Porsche Cayenne Review & Prices

The most practical Porsche - the Cayenne SUV does a great job of ticking the Sports and Utility boxes, though you’ll pay handsomely especially for optional extras

Buy or lease the Porsche Cayenne at a price you’ll love
We take the hassle and haggle out of car buying by finding you great deals from local and national dealers
RRP £73,200 - £130,255
Carwow price from
Monthly
£1,096*
Used
£43,470
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wowscore
8/10
Reviewed by Tom Wiltshire after extensive testing of the vehicle.

What's good

  • Great selection of engines
  • Solid, practical interior
  • Fun to drive

What's not so good

  • Optional extras can get very expensive
  • High running costs
  • Not the most comfortable SUV

Find out more about the Porsche Cayenne

Is the Porsche Cayenne a good car?

The Porsche Cayenne has long been the SUV of choice for people who don’t want their choice of a practical family car to mark them out as having given up on life. While it shares some of its mechanicals with various lower-priced cars from within the Volkswagen Group, the Cayenne is the sportiest and one of the most prestigious - it’s like choosing to eat your Sunday lunch at a Michelin-starred gastropub rather than a Wetherspoons.

There’s no shortage of gastropubs around, though, and so if you’re considering a Cayenne there are plenty of other options to weigh up. The Mercedes GLE, Range Rover Sport and BMW X5 all provide very strong competition, whether you opt for their basic models or one of the more sporting options.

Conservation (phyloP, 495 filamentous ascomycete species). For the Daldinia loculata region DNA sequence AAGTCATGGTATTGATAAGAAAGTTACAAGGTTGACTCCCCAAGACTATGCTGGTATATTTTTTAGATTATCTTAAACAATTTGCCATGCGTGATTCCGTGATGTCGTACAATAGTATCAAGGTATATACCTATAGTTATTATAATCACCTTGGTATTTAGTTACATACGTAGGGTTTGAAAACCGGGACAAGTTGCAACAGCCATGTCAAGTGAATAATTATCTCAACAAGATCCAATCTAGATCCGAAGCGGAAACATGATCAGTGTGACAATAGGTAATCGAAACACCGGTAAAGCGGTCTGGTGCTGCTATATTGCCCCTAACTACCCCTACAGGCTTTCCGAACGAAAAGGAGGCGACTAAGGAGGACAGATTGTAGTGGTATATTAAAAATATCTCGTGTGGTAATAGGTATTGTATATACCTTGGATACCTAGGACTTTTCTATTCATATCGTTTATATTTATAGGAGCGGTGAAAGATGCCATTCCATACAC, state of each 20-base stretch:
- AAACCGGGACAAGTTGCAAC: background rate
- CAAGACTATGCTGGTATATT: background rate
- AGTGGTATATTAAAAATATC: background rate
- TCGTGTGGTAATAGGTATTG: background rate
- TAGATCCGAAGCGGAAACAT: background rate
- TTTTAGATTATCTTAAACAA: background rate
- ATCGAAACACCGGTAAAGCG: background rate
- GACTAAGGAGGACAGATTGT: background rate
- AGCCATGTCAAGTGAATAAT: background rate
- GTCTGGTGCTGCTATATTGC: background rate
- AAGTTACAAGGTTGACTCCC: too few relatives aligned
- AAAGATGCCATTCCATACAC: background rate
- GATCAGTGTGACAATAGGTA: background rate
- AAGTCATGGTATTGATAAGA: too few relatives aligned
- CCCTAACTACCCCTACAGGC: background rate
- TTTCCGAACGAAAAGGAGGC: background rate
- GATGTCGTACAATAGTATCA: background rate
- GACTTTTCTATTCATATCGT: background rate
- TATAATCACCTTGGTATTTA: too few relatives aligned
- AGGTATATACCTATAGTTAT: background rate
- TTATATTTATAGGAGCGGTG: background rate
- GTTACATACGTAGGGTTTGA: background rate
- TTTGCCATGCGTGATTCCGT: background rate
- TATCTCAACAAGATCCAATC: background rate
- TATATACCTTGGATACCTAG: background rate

For 2024, the Cayenne’s had a bit of a nip/tuck. Changes to the exterior are subtle, but include new wings, a wider grille and new headlights - which come with Matrix LED technology as standard. In its basic form, on small wheels, the Cayenne is rather understated - but Porsche will let you configure it almost any way you want, whether that means bright red paint with gold wheels or a stealth bomber all-black affair.

The same goes for the interior, where you can have a wide selection of different upholstery choices, seatbelt colours and trim finishers. Porsche is one of the only manufacturers to let you customise every aspect of your car in this way - though it does come at a cost. In fact, by ticking absolutely every option box you can add as much as £70,000 to the price of your car…

The Porsche Cayenne is a practical SUV that can put as big a smile on your face as some sports cars

Luckily, you don’t need many options to get the best out of the Cayenne. All models come with climate control, a leather interior, a big touchscreen infotainment system and basic cruise control. 

You also get plenty of space in the rear. Capacious rear seats make this Porsche easily capable of carrying four six-foot adults in comfort, while the boot is massive - bigger than the Mercedes GLE or the BMW X5, though beaten by the Range Rover Sport.

No matter which of the Cayenne’s engines you choose, you’re in for a satisfying drive. They range from a V6 with 353hp, right through to the ballistic 739hp Turbo S E-Hybrid. Porsche aims for a sporty drive over outright comfort, which means that while the Cayenne thuds over bumps in the road a bit more than, say, a Mercedes GLE, it’s much more fun to drive.

Fancy taking the plunge? Check out the latest Porsche Cayenne deals to see how much you could save. You can also browse used Porsche Cayennes on Carwow, or see other used Porsches for sale. And remember, when the time comes for a change, you can sell your old car through Carwow’s network of trusted dealers.